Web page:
I know it will be a trial to go back to work, but when you do they won’t know what’s hit ’em!
    PS, Second Banananduck’s hopes for Oisin’s future.

  3. […] Filed beneath: Mental health, motherhood The Secret Life of a Manic Depressive […]

  4. Yes, yes, and yes. My little boy is eight now and I still feel like this. As for child-friendly places and so on, also, YES. I was playing a gig last night and my son was there with me, watching; if only there were more venues like this, more places where children could be seen as the part of society which they are.

    I am still learning not to see my son as just an extension of me. I never do it on purpose but sometimes it happens by accident.

    I agree with you utterly about how men’s writing about fatherhood is lauded but women writing about motherhood are greeted with an eyeroll.


    [As a side note, and I hope this isn’t being nitpicky, but it’s my understanding that there’s a space in transwoman, etc, so, trans woman, as I might say ‘bi woman’ and not ‘biwoman’, and I would possibly suggest that some trans men might not wish to be referred to as “transitioned from women”, but I’m cis, so equally I could be wrong.]

  5. Such a wonderful reading, it’s a shame feminism doesn’t always include motherhood, but you seem to have found a balance. Thank you for sharing your musings

  6. Reblogged this on Stevie Mac and commented:
    Very much worth reading

  7. Of all the articles and posts I’ve read on motherhood, and there have been many wonderful and touching ones, for me this comes closest to capturing all the competing and contradictory feeling and fears and joys and grief of it. A wonderful piece of writing that encapsulates a labyrinth of feelings. Thank you.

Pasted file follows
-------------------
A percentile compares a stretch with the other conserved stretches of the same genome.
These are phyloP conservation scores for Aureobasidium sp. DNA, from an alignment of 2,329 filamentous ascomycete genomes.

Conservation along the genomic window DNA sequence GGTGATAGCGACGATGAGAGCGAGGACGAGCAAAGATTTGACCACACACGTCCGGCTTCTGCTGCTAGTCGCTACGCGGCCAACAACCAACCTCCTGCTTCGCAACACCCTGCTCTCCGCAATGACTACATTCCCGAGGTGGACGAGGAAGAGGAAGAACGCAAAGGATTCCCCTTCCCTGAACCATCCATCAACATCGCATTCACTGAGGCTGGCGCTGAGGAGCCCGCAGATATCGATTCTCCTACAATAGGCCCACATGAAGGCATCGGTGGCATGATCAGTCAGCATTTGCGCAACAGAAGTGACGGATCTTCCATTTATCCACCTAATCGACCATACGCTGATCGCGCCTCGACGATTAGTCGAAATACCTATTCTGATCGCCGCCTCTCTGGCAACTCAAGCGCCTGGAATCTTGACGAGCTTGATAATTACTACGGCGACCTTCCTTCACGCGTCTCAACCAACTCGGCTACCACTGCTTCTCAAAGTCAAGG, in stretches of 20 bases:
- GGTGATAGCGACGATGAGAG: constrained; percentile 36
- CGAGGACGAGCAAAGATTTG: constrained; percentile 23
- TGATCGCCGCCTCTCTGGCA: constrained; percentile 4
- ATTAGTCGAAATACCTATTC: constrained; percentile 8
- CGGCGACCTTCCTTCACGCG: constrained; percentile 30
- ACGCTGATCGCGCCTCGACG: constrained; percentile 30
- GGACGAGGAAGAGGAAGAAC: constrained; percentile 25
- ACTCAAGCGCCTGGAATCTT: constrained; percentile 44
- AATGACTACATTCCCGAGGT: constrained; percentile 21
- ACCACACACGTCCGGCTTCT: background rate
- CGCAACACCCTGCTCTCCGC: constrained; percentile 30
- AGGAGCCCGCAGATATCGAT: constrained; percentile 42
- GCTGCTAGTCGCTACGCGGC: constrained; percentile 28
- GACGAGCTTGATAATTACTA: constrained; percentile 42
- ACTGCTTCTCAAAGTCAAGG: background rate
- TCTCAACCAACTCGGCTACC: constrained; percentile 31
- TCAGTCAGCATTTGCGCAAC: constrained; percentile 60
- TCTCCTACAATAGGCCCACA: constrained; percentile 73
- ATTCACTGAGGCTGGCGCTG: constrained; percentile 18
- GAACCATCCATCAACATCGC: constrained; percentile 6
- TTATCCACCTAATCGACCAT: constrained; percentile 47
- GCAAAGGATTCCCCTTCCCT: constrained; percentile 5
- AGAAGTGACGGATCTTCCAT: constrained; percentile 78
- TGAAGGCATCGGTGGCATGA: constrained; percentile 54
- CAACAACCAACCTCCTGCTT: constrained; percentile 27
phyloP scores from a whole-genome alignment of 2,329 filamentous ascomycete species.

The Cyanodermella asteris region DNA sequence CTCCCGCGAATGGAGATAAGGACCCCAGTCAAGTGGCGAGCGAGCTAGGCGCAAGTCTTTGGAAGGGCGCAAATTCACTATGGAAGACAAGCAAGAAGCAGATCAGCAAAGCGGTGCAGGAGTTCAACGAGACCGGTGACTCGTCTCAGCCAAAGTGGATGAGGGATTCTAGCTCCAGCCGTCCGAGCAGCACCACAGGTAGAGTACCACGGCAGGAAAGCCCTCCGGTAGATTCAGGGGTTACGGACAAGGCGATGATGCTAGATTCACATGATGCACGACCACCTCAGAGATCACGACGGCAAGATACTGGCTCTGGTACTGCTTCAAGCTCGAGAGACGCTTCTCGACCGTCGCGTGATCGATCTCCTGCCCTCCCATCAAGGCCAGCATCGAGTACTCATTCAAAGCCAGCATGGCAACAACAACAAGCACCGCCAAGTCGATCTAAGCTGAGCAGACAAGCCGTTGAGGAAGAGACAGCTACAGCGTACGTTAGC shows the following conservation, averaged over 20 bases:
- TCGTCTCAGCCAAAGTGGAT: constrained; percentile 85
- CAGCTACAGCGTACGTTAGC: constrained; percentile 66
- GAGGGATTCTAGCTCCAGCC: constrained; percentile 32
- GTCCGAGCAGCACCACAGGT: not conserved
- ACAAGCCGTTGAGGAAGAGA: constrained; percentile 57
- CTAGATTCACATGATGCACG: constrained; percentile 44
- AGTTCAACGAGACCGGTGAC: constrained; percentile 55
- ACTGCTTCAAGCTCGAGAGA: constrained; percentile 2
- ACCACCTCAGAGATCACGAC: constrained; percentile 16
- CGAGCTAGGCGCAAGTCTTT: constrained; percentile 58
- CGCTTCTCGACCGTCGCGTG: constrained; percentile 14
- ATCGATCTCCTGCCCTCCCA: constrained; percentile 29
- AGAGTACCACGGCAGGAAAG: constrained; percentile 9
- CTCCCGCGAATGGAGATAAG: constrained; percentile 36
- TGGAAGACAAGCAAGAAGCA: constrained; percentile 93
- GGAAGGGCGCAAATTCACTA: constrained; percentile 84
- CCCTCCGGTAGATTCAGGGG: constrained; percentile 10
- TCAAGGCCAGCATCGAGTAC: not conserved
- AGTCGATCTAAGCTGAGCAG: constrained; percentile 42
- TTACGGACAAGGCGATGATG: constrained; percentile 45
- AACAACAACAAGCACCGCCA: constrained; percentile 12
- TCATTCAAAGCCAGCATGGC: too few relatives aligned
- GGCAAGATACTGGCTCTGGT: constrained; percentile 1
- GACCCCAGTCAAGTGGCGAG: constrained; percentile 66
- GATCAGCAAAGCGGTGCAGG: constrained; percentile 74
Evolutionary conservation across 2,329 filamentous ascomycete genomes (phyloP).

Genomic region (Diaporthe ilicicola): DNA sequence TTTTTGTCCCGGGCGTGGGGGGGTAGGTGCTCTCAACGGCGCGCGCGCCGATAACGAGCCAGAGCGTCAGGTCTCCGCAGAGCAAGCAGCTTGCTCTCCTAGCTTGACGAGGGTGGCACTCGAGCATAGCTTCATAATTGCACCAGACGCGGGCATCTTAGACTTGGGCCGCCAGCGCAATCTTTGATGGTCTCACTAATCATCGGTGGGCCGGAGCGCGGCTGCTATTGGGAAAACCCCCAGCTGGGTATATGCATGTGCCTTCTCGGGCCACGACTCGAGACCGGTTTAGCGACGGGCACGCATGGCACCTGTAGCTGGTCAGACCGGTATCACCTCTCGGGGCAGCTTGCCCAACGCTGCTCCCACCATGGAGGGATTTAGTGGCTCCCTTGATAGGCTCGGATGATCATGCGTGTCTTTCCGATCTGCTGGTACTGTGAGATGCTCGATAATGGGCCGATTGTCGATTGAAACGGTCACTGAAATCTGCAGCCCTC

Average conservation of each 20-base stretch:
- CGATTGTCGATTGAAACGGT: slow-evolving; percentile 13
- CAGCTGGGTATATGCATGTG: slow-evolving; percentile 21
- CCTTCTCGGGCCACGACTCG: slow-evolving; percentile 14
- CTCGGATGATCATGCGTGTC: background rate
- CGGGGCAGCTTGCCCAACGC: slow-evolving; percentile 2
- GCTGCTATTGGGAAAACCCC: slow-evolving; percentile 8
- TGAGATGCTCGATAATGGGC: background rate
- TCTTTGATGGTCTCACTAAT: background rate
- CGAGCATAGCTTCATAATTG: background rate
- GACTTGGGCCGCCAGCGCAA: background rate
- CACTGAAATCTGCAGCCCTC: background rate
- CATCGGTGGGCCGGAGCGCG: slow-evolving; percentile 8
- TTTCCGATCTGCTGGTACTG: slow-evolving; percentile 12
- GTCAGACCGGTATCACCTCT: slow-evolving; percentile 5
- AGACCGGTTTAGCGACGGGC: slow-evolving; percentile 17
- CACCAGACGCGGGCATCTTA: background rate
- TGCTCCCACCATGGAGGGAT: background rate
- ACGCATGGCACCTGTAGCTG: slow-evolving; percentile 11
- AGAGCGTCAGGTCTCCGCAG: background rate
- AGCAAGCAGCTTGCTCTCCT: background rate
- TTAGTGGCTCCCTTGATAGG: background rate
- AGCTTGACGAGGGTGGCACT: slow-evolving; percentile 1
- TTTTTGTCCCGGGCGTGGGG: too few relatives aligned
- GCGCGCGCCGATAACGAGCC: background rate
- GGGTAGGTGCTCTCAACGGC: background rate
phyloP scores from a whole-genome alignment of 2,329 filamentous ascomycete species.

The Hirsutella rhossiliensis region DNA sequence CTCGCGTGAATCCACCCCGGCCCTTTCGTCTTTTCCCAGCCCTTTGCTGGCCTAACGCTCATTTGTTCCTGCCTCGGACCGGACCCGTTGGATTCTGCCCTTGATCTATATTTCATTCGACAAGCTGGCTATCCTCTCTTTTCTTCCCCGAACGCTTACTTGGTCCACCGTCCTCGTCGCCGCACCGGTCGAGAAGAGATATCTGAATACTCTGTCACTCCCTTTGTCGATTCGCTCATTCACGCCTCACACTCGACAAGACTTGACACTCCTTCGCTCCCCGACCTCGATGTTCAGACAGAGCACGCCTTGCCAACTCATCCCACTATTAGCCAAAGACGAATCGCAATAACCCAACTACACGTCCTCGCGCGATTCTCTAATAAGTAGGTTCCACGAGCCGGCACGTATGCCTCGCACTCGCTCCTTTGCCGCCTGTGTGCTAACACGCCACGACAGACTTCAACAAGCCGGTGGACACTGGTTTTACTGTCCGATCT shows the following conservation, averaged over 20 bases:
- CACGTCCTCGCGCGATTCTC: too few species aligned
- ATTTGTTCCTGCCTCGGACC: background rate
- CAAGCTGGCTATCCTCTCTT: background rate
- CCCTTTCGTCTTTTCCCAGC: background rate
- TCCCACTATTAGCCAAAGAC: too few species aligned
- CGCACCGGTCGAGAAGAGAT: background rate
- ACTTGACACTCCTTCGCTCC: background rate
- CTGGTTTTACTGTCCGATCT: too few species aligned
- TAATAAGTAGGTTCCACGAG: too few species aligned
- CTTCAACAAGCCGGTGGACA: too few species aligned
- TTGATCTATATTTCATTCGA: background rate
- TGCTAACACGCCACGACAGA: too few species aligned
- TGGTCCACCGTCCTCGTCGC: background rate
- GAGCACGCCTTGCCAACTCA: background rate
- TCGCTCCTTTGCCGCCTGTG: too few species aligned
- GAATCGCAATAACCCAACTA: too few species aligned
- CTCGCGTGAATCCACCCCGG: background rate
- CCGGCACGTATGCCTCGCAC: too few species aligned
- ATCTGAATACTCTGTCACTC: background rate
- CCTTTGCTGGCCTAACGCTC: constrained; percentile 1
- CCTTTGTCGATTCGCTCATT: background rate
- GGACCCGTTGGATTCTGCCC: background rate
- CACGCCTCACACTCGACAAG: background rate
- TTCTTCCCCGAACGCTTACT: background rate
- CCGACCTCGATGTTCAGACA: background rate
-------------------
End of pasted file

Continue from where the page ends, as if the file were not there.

8. Women love their children before they even meet, but they get to experience the magic of life developing within. Men love their children unconditionally once they meet. I have two sons who are fantastic dads.
    I would envy you your wonderful parenting journey, but I’m a grandma now and get to enjoy the process all over again without the responsibilities 🙂

  9. Reblogged this on zafarmuzzammil913 and commented:
    Ooooo yeah!

  10. kindly follow back

  11. Most women do feel the way you do and it is clear you love your child so much. I relate to all of it, especially the fear of death, that exploded when I had kids. Mine are 13 and 7 and still that follows me.

  12. Really beautifully written. I am not a mother, but this still brought me to tears.